Will Forsman spent two weeks in Africa in January to see where the coffee he serves at Cafe Steam comes from.

He did not return with otherworldly wisdom.

The few days he spent touring coffee-growing and coffee-processing operations did not teach him everything about the rich cultures of the places he visited.

"I’m no coffee guru," said Forsman, co-owner of Cafe Steam.

Forsman is almost reluctant to talk too much about the trip.

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"I don’t want people to misinterpret my reasons for going," he said.

He joined other coffee shop owners and distributors for a tour of 16 washing stations and coffee farms in Ethiopia and Kenya.

The reasons include seeing firsthand where the coffee he serves comes from and learning what he can do to better support those producers and suppliers.

It was also a chance for him to meet someone he has long admired — Tesfaye Bekele, owner of Suke Quto, a sustainable coffee producer in Ethiopia.

"He’s someone I’ve idolized," Forsman said.

Suke Quto growers use environmentally friendly growing practices, including offsetting their harvests by planting grasses and trees in the region where the coffee is grown.

"These are people making something you enjoy every day of your life and taking care of the habitat and their environment while they do it," Forsman said. "And, they’re doing so in an area that’s resource deficient."

That deficiency was apparent, Forsman said.

"It’s very eye-opening," he said.

Tools and materials we take for granted are often scarce in some areas. In Ethiopia, improving economic conditions haven’t filtered to some of the regions he visited.

"When you can’t allocate those resources, you see poverty," Forsman said.

However, Forsman noticed another pattern.

"You found the less people had, the more they’re willing to give," he said.

"It made me realize how guarded we are here — with our resources and our emotions," he added.

Forsman watched the production process, toured farms and enjoyed traditionally prepared coffee.

Traditional Ethiopian coffee is triple brewed in urns and served with either butter, sugar or salt.

"The flavors are really intense," Forsman said.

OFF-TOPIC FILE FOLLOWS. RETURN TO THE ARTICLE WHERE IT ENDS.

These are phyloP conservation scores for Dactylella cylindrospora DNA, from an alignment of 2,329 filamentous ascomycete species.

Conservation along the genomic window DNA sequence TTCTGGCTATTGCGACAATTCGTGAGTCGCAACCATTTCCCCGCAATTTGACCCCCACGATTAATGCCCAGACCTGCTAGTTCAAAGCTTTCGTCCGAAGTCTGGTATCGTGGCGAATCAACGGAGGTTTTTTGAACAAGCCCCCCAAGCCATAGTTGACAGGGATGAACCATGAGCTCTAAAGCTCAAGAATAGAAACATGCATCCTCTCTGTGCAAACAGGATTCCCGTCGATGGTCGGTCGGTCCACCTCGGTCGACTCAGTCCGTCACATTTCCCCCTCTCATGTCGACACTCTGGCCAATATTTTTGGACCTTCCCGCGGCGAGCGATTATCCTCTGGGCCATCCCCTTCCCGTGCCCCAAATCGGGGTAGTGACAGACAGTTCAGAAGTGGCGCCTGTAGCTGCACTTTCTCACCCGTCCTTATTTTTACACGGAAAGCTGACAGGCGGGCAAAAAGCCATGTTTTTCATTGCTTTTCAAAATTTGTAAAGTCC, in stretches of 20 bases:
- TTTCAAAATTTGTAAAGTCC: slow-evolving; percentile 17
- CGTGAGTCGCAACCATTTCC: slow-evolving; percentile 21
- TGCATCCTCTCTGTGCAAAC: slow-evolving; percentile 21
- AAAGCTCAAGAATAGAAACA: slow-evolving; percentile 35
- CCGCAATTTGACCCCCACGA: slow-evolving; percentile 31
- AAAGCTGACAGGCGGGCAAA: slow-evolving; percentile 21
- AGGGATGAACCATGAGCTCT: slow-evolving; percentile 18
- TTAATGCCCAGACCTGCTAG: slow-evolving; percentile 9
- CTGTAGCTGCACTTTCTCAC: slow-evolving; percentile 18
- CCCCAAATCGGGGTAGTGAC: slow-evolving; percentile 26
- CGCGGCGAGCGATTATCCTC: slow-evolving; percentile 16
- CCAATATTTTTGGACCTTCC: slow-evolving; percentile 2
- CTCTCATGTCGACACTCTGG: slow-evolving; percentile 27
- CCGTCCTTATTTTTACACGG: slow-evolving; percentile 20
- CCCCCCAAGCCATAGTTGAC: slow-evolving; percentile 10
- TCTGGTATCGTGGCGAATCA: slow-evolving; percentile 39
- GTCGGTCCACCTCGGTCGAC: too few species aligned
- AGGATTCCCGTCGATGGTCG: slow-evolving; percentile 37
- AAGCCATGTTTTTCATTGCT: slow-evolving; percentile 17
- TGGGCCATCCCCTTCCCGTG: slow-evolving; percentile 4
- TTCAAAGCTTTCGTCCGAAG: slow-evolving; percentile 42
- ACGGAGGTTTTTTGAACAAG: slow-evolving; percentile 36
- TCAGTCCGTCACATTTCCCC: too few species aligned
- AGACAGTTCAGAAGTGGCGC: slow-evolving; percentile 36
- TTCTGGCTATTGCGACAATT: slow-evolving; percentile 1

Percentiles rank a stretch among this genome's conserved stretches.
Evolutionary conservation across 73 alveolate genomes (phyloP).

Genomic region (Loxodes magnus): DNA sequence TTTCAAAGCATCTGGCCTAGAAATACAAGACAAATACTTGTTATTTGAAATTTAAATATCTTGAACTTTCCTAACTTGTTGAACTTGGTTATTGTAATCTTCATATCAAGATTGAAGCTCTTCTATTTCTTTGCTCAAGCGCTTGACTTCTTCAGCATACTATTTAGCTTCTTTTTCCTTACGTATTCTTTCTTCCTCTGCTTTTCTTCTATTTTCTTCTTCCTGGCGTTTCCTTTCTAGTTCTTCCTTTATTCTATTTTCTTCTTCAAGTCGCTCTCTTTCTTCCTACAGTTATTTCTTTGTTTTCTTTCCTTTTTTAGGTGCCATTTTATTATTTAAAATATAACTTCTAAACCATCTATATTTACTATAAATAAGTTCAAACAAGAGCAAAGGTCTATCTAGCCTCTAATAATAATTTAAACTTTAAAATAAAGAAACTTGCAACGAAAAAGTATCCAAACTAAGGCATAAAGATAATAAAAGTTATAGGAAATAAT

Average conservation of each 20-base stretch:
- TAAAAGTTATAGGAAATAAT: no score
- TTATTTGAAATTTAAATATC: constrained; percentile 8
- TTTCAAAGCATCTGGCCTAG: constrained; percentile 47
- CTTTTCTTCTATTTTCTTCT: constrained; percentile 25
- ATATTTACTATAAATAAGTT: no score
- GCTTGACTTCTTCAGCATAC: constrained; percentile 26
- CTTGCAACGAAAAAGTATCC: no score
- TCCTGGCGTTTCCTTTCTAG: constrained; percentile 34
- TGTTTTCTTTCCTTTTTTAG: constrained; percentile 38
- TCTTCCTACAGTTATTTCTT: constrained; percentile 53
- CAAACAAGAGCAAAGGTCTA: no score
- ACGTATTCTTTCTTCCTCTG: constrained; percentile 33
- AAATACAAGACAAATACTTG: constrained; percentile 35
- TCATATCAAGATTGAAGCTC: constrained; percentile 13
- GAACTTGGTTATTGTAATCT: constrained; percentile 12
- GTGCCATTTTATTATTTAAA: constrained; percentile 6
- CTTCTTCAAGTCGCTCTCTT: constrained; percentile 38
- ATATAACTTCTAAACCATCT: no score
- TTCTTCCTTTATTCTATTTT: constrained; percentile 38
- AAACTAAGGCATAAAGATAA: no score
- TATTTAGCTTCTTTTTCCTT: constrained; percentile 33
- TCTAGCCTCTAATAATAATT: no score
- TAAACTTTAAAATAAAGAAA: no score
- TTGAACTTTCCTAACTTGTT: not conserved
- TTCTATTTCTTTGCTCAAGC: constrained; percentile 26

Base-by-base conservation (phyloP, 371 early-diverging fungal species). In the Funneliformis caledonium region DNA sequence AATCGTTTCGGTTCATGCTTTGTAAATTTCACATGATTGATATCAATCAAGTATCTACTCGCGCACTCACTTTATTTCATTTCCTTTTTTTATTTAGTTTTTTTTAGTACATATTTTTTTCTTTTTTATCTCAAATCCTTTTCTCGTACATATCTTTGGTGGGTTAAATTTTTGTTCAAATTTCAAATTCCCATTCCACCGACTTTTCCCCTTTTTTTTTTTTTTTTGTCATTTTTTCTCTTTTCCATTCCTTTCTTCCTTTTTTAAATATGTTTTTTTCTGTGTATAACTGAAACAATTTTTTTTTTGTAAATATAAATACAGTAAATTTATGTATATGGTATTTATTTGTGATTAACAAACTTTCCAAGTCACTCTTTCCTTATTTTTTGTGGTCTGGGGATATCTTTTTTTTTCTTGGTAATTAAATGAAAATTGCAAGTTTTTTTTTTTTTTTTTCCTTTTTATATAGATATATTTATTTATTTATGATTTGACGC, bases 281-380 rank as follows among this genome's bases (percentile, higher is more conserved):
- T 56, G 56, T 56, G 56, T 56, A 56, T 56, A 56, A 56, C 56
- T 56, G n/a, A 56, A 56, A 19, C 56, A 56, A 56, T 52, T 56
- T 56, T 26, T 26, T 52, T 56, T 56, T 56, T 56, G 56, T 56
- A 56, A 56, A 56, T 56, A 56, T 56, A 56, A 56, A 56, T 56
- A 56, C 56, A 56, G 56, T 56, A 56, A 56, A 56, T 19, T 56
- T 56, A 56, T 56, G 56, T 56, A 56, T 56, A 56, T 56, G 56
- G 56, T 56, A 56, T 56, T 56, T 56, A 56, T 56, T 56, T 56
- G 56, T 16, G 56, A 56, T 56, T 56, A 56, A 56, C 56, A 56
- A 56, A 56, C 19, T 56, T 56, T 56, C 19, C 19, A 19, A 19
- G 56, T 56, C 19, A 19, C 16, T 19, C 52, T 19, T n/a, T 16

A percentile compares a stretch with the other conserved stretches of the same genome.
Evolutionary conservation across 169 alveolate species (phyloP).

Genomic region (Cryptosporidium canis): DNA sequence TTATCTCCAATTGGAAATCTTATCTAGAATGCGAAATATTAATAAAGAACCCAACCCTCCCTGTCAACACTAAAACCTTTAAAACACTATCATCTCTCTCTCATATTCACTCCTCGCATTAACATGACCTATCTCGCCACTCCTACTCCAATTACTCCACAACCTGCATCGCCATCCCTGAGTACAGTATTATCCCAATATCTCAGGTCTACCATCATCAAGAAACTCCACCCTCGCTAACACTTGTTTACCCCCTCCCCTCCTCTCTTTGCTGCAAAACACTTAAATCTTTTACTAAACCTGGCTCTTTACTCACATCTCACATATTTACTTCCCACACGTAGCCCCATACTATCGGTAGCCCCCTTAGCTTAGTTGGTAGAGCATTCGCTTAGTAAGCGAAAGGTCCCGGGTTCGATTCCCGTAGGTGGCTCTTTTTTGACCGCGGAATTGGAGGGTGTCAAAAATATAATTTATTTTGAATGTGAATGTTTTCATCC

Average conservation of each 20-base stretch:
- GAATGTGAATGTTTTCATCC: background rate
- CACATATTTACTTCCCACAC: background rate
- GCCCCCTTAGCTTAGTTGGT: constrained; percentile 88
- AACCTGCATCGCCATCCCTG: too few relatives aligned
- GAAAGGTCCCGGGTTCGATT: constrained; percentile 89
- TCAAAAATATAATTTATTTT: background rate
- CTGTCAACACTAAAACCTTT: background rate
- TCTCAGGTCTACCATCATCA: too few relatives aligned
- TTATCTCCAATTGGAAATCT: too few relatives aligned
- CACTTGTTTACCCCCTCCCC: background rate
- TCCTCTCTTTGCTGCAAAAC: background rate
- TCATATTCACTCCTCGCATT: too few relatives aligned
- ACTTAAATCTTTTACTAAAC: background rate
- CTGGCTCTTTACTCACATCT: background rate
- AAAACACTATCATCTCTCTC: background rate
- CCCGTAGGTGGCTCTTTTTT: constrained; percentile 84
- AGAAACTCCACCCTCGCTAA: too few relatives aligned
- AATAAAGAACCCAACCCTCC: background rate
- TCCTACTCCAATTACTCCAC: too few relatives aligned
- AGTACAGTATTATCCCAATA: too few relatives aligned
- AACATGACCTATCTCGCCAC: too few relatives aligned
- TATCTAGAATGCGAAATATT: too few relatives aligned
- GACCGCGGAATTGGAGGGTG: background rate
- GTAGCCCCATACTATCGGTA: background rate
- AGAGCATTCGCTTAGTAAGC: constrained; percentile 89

What Forsman wanted to learn is what he can do to help provide suppliers with the resources they need and to help them offset the carbon footprint of coffee production.

"The simplest answer is: Pay more for coffee," he said.

Buying organic, fair-trade coffee is a start. It can cost more, but it helps the environment and the people growing the coffee.

"We receive the benefits of what they do," Forsman said.

He said supporting sustainable practices will take time.

"You have to make the conversation itself kind of organic," he said. "Nobody wants to go into a coffee shop and have a lecture thrown at them."

Forsman is working to continue that conversation and share some of the traditions he learned.

After returning, he restarted a monthly series of coffee education classes at Steam. At the classes, participants learn about different types of coffees, how they’re prepared and how to compare their flavors. They also try their hand at making espresso latte art and learn their role in helping producers.

The class mixes education with tasting and fun, he said.

Classes are capped at about 12 people.

"We want it to be more tactile and intimate," he said.

The next class is March 28. Information on upcoming classes can be found on Cafe Steam’s Facebook page or at the four downtown Rochester Cafe Steam locations.

What:Coffee Class: Origin, Brewing, Tasting

When: 2 to 5 p.m. March 28

Where:Cafe Steam, One Discovery Square, 201 4th St. SW

How much:$35